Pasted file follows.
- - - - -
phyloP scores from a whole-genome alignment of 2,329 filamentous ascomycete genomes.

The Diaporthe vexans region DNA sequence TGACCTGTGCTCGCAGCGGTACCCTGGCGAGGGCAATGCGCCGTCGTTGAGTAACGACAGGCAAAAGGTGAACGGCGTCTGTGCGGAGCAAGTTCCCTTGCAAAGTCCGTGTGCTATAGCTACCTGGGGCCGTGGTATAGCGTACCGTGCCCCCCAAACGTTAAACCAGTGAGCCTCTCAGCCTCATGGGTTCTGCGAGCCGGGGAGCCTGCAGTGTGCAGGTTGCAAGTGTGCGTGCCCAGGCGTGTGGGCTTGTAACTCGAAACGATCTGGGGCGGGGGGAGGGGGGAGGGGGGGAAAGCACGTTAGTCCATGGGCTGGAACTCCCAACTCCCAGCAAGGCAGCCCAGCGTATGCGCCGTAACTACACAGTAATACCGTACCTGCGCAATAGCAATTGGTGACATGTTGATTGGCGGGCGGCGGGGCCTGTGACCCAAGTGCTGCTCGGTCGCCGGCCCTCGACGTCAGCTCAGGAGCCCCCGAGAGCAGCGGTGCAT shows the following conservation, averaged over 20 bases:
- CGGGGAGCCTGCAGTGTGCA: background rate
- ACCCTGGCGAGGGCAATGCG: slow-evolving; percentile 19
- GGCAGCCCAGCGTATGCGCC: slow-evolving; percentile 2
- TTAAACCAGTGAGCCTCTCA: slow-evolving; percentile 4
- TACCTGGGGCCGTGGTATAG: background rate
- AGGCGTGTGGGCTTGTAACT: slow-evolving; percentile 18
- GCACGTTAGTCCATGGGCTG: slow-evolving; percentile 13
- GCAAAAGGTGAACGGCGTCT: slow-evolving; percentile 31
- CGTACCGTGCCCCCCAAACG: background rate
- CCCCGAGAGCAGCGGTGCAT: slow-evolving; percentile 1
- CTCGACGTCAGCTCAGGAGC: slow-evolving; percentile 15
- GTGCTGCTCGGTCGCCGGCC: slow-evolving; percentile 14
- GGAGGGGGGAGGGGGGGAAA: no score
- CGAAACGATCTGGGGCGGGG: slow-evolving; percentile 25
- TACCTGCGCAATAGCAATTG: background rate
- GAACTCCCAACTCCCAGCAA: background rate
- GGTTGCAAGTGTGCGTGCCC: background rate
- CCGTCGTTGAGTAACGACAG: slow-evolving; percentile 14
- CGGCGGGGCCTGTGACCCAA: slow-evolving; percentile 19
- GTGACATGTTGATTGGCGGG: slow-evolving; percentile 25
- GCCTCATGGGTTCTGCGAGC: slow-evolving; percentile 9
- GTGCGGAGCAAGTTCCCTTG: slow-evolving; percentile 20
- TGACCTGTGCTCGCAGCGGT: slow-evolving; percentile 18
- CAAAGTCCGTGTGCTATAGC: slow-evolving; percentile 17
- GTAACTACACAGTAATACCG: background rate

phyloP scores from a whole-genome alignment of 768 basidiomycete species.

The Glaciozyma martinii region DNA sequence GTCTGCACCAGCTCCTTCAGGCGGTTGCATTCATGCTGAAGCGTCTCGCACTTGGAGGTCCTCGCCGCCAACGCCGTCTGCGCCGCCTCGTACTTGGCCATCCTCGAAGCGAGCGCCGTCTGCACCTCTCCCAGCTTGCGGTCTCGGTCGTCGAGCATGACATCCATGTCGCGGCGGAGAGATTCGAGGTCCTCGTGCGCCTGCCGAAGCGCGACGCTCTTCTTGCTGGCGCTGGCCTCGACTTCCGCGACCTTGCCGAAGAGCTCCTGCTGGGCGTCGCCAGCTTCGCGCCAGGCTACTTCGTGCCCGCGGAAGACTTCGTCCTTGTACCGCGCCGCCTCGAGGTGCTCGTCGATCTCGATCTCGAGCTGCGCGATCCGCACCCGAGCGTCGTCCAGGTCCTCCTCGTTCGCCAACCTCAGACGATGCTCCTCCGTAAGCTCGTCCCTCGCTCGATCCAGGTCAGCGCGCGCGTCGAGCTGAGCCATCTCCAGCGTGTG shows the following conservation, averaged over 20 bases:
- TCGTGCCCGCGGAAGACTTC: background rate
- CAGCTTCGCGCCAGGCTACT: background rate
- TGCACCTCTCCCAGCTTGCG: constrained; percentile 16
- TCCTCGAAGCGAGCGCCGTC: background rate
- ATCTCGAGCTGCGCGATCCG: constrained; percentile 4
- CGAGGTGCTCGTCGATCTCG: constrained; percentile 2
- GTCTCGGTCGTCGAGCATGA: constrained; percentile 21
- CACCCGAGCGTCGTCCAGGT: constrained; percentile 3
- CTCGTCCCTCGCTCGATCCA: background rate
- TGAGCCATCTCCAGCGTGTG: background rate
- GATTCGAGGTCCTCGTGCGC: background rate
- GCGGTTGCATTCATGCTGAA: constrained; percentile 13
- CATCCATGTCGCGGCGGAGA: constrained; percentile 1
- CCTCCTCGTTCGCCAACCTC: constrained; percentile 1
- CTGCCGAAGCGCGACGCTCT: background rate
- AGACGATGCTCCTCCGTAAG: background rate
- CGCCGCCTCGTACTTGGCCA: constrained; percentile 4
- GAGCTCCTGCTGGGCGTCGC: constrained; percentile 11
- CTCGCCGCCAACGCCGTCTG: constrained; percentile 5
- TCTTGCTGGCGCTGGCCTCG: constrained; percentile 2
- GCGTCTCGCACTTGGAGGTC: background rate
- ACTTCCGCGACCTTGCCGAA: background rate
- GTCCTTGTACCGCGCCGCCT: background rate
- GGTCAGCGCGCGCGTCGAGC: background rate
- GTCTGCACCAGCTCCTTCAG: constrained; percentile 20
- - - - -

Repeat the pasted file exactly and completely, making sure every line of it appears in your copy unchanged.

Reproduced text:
phyloP scores from a whole-genome alignment of 2,329 filamentous ascomycete genomes.

The Diaporthe vexans region DNA sequence TGACCTGTGCTCGCAGCGGTACCCTGGCGAGGGCAATGCGCCGTCGTTGAGTAACGACAGGCAAAAGGTGAACGGCGTCTGTGCGGAGCAAGTTCCCTTGCAAAGTCCGTGTGCTATAGCTACCTGGGGCCGTGGTATAGCGTACCGTGCCCCCCAAACGTTAAACCAGTGAGCCTCTCAGCCTCATGGGTTCTGCGAGCCGGGGAGCCTGCAGTGTGCAGGTTGCAAGTGTGCGTGCCCAGGCGTGTGGGCTTGTAACTCGAAACGATCTGGGGCGGGGGGAGGGGGGAGGGGGGGAAAGCACGTTAGTCCATGGGCTGGAACTCCCAACTCCCAGCAAGGCAGCCCAGCGTATGCGCCGTAACTACACAGTAATACCGTACCTGCGCAATAGCAATTGGTGACATGTTGATTGGCGGGCGGCGGGGCCTGTGACCCAAGTGCTGCTCGGTCGCCGGCCCTCGACGTCAGCTCAGGAGCCCCCGAGAGCAGCGGTGCAT shows the following conservation, averaged over 20 bases:
- CGGGGAGCCTGCAGTGTGCA: background rate
- ACCCTGGCGAGGGCAATGCG: slow-evolving; percentile 19
- GGCAGCCCAGCGTATGCGCC: slow-evolving; percentile 2
- TTAAACCAGTGAGCCTCTCA: slow-evolving; percentile 4
- TACCTGGGGCCGTGGTATAG: background rate
- AGGCGTGTGGGCTTGTAACT: slow-evolving; percentile 18
- GCACGTTAGTCCATGGGCTG: slow-evolving; percentile 13
- GCAAAAGGTGAACGGCGTCT: slow-evolving; percentile 31
- CGTACCGTGCCCCCCAAACG: background rate
- CCCCGAGAGCAGCGGTGCAT: slow-evolving; percentile 1
- CTCGACGTCAGCTCAGGAGC: slow-evolving; percentile 15
- GTGCTGCTCGGTCGCCGGCC: slow-evolving; percentile 14
- GGAGGGGGGAGGGGGGGAAA: no score
- CGAAACGATCTGGGGCGGGG: slow-evolving; percentile 25
- TACCTGCGCAATAGCAATTG: background rate
- GAACTCCCAACTCCCAGCAA: background rate
- GGTTGCAAGTGTGCGTGCCC: background rate
- CCGTCGTTGAGTAACGACAG: slow-evolving; percentile 14
- CGGCGGGGCCTGTGACCCAA: slow-evolving; percentile 19
- GTGACATGTTGATTGGCGGG: slow-evolving; percentile 25
- GCCTCATGGGTTCTGCGAGC: slow-evolving; percentile 9
- GTGCGGAGCAAGTTCCCTTG: slow-evolving; percentile 20
- TGACCTGTGCTCGCAGCGGT: slow-evolving; percentile 18
- CAAAGTCCGTGTGCTATAGC: slow-evolving; percentile 17
- GTAACTACACAGTAATACCG: background rate

phyloP scores from a whole-genome alignment of 768 basidiomycete species.

The Glaciozyma martinii region DNA sequence GTCTGCACCAGCTCCTTCAGGCGGTTGCATTCATGCTGAAGCGTCTCGCACTTGGAGGTCCTCGCCGCCAACGCCGTCTGCGCCGCCTCGTACTTGGCCATCCTCGAAGCGAGCGCCGTCTGCACCTCTCCCAGCTTGCGGTCTCGGTCGTCGAGCATGACATCCATGTCGCGGCGGAGAGATTCGAGGTCCTCGTGCGCCTGCCGAAGCGCGACGCTCTTCTTGCTGGCGCTGGCCTCGACTTCCGCGACCTTGCCGAAGAGCTCCTGCTGGGCGTCGCCAGCTTCGCGCCAGGCTACTTCGTGCCCGCGGAAGACTTCGTCCTTGTACCGCGCCGCCTCGAGGTGCTCGTCGATCTCGATCTCGAGCTGCGCGATCCGCACCCGAGCGTCGTCCAGGTCCTCCTCGTTCGCCAACCTCAGACGATGCTCCTCCGTAAGCTCGTCCCTCGCTCGATCCAGGTCAGCGCGCGCGTCGAGCTGAGCCATCTCCAGCGTGTG shows the following conservation, averaged over 20 bases:
- TCGTGCCCGCGGAAGACTTC: background rate
- CAGCTTCGCGCCAGGCTACT: background rate
- TGCACCTCTCCCAGCTTGCG: constrained; percentile 16
- TCCTCGAAGCGAGCGCCGTC: background rate
- ATCTCGAGCTGCGCGATCCG: constrained; percentile 4
- CGAGGTGCTCGTCGATCTCG: constrained; percentile 2
- GTCTCGGTCGTCGAGCATGA: constrained; percentile 21
- CACCCGAGCGTCGTCCAGGT: constrained; percentile 3
- CTCGTCCCTCGCTCGATCCA: background rate
- TGAGCCATCTCCAGCGTGTG: background rate
- GATTCGAGGTCCTCGTGCGC: background rate
- GCGGTTGCATTCATGCTGAA: constrained; percentile 13
- CATCCATGTCGCGGCGGAGA: constrained; percentile 1
- CCTCCTCGTTCGCCAACCTC: constrained; percentile 1
- CTGCCGAAGCGCGACGCTCT: background rate
- AGACGATGCTCCTCCGTAAG: background rate
- CGCCGCCTCGTACTTGGCCA: constrained; percentile 4
- GAGCTCCTGCTGGGCGTCGC: constrained; percentile 11
- CTCGCCGCCAACGCCGTCTG: constrained; percentile 5
- TCTTGCTGGCGCTGGCCTCG: constrained; percentile 2
- GCGTCTCGCACTTGGAGGTC: background rate
- ACTTCCGCGACCTTGCCGAA: background rate
- GTCCTTGTACCGCGCCGCCT: background rate
- GGTCAGCGCGCGCGTCGAGC: background rate
- GTCTGCACCAGCTCCTTCAG: constrained; percentile 20